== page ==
Are there logical fallacies in Christianity?

Discussion in 'Debates & Contests' started by usfan, Mar 12, 2019.

  1. Mr_Truth

    Mr_Truth Well-Known Member

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    ^ thanks for validating my post
     
  2. delade

    delade Well-Known Member

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    I will accept a slight challenge.

    Christianity... Before you refute this argument, are all to be considered as Christians or only a few?
    In other words, is Christianity, which you have a desire to 'sharpen' a world wide faith or a faith limited to specifics??


    I will add in a few points from which you can refute.


    Is the language spoken in Syria, for example, the same as the language we are conversing typographically in, the same?

    So would the Christianity practiced and observed in Syria be the same as the Christianity practised and observed by 'English' speakers??


    Is practiced spelled practiced or practised?? And from which English speaking 'region"??


    Should the founding 'Christians' be the providers to the new born Christians or should the new born/babe Christians be the providers for the 'founding' Christians??
     
    Last edited: Oct 7, 2019
  3. delade

    delade Well-Known Member

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    If The Apostle Paul 'oversaw' the Churches in the 'regions' he was 'over' as, is The Apostle Paul the ONLY 'evangel' which evangelized outside of Y'srael???


    And if 'Christianity' began within the Churches which The Apostle Paul was overseer as, are all believers considered to be of those regional Churches; namely being 'overseen' by The Apostle Paul??


    Although not in Scriptures, it is reported that Thomas was 'evangel' to India.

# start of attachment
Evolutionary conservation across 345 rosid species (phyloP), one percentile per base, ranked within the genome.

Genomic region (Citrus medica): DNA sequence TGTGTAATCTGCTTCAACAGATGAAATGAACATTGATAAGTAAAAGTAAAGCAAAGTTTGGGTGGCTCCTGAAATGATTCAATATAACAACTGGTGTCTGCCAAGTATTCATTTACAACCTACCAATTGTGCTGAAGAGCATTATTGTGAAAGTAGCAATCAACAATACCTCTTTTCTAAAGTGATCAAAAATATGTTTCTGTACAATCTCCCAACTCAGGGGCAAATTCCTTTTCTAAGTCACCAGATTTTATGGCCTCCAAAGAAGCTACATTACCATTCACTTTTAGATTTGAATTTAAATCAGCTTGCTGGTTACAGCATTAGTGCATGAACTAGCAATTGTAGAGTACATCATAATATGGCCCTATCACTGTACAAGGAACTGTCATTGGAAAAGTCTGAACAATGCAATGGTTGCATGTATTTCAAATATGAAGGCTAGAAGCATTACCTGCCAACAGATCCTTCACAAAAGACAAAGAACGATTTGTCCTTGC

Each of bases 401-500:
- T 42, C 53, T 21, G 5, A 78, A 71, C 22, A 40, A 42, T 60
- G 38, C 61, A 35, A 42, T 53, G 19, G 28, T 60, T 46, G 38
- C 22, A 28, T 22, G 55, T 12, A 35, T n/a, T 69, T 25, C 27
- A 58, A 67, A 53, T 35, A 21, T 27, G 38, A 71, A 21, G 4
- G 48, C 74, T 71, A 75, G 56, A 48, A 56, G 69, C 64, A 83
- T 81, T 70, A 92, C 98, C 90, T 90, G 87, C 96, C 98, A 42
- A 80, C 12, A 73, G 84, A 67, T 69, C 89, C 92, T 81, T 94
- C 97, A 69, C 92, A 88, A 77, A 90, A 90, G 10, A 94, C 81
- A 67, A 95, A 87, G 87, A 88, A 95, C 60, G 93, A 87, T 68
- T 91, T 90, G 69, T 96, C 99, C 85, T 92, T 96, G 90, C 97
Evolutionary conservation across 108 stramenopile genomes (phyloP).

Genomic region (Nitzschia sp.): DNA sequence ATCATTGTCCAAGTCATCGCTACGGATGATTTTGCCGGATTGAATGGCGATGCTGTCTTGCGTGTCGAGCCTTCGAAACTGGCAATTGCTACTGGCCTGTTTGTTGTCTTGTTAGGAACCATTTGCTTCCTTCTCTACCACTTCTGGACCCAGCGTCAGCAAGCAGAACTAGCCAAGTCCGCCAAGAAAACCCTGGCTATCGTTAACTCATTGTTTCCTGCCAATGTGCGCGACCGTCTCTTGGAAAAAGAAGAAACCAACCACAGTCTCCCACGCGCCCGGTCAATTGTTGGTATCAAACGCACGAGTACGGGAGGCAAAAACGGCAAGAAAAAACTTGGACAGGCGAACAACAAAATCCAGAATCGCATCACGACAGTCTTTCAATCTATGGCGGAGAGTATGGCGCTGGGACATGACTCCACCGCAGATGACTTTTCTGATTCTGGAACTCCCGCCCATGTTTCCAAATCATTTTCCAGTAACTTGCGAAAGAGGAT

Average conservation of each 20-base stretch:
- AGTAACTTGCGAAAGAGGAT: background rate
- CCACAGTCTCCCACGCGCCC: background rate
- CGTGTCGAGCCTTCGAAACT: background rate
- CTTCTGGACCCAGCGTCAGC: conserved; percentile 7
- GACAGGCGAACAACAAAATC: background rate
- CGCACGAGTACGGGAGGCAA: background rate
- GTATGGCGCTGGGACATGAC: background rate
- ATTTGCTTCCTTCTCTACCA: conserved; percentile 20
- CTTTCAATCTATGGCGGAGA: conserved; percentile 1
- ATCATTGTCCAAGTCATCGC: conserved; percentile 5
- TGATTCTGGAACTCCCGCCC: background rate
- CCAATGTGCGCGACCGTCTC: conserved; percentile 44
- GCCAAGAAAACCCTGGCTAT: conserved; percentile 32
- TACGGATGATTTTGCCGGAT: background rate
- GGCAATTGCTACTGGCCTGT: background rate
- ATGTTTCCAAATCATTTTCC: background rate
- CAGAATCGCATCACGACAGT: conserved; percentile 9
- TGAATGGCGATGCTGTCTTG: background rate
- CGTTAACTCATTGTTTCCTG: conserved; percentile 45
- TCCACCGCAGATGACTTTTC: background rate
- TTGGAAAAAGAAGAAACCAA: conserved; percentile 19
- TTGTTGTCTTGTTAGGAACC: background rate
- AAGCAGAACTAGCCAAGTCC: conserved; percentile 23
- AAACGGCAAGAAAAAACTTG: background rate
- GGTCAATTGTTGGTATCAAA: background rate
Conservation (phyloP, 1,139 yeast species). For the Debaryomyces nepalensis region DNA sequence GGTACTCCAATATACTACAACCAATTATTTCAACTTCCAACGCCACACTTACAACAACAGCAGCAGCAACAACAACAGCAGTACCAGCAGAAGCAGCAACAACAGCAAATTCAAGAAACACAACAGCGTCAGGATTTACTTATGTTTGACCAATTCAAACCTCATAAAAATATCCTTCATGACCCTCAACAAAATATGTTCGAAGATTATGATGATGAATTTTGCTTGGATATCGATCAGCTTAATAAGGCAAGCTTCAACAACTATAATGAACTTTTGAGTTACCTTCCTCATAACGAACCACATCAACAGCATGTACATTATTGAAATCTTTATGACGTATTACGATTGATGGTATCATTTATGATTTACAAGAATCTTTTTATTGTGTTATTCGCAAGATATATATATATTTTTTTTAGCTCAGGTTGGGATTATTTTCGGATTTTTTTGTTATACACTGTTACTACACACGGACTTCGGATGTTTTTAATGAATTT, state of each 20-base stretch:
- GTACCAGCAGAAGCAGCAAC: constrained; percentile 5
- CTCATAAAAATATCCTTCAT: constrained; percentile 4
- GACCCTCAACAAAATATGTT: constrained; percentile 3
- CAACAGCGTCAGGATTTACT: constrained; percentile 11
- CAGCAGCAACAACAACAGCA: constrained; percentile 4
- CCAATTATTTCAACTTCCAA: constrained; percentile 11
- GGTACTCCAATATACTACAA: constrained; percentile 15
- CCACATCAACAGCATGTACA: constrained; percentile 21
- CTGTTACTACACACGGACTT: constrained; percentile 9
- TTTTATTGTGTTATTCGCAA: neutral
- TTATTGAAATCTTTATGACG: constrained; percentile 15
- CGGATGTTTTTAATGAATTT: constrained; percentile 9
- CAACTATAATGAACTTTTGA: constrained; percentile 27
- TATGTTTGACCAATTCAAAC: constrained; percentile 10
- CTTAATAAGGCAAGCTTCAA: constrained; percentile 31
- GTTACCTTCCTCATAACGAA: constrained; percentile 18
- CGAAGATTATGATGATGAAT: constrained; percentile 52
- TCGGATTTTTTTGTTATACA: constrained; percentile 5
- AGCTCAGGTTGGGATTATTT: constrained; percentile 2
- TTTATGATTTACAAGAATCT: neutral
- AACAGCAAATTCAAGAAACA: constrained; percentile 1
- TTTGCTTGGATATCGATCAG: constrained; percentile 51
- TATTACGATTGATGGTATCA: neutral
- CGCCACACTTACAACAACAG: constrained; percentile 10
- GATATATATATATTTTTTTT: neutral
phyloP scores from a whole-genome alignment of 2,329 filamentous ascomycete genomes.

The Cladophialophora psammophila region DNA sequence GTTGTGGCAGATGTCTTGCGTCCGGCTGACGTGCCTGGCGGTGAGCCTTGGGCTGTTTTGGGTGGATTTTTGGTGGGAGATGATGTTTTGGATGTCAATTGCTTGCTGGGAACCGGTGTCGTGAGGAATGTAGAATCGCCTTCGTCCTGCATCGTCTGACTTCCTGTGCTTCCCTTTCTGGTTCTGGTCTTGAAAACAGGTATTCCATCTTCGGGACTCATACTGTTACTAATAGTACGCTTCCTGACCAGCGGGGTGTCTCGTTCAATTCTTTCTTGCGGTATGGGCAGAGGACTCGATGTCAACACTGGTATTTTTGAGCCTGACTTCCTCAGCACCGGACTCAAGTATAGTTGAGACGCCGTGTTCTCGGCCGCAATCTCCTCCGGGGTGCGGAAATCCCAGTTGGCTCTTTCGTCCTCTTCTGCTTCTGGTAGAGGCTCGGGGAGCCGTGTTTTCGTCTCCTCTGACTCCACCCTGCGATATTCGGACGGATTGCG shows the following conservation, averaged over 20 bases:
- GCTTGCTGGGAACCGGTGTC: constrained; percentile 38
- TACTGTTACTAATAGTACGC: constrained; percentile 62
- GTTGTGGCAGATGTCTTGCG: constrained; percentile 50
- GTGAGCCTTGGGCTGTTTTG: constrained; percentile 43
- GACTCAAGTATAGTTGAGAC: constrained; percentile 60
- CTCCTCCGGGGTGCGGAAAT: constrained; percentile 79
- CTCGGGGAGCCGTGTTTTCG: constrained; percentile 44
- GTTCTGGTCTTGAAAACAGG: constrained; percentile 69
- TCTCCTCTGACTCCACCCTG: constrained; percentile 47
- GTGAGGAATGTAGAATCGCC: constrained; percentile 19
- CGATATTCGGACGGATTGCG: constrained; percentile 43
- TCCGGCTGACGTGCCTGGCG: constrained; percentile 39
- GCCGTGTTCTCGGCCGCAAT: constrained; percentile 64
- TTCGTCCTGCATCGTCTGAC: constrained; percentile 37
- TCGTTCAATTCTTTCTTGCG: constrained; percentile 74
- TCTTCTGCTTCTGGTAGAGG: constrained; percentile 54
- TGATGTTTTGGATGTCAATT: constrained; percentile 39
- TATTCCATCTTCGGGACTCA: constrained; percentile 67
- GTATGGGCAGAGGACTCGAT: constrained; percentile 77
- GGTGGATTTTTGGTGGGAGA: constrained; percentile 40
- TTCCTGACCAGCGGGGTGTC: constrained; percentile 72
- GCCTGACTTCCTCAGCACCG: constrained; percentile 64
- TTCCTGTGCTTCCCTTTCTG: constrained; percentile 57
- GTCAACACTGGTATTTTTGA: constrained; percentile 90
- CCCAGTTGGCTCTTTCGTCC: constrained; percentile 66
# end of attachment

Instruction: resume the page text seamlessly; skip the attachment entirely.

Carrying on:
And so the question to which refutation is being asked for....

    What IS Christianity in the first place?


    If khris-tee-an-os', or, Χριστιανός, οῦ, ὁ, depending on 'gender', I suppose, is the Greek way of referring to the 'first' 'Christians' there was, but not yet probably even in the original 'language' which was spoken by the first 'Christians', seeing they lived in Antioch in Syria or very nearby; and seeing that Syria more probably NOT than so, DID NOT speak fluent 'Greek', what were 'they' truly called other than the Greek Χριστιανός, οῦ, ὁ, khris-tee-an-os', and what WAS their OWN definition of that 'term' which us rendered in Greek as Christianos??
     
    Last edited: Oct 8, 2019
  4. delade

    delade Well-Known Member

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    Which was/is rendered in Greek as Christianos from where we now have the term 'Christian'.

    Yet the first 'Christians' more probably NOT than so, speaking Greek.

    And if you'd like to add more salt to the open sore, arguing over non English beginnings in English as IF they were could be the MORE necessary refutation being needed.



    William the First, or otherwise known as, William the Conqueror, was the 'first' King of the 'current' England?? If true, even he did not speak today's English.
     
    Last edited: Oct 8, 2019
  5. Distraff

    Distraff Well-Known Member

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    Christianity is composed Christian, many of them, not a few.

    I don't have the desire to sharpen anything. Christianity is a world-wide faith and isn't limited to specifics.

    No, they are not.

    The overall general theory of Christianity should be the same in both places. However some of the specific rules might need to be different from place to place to deal with their individual issues.

    Its spelled practised in British english when used as a verb. In all other cases its practiced. Depends on the area you live.


    It should be an exchange. People should provide to each other.
     
  6. Robert E Allen

    Robert E Allen Well-Known Member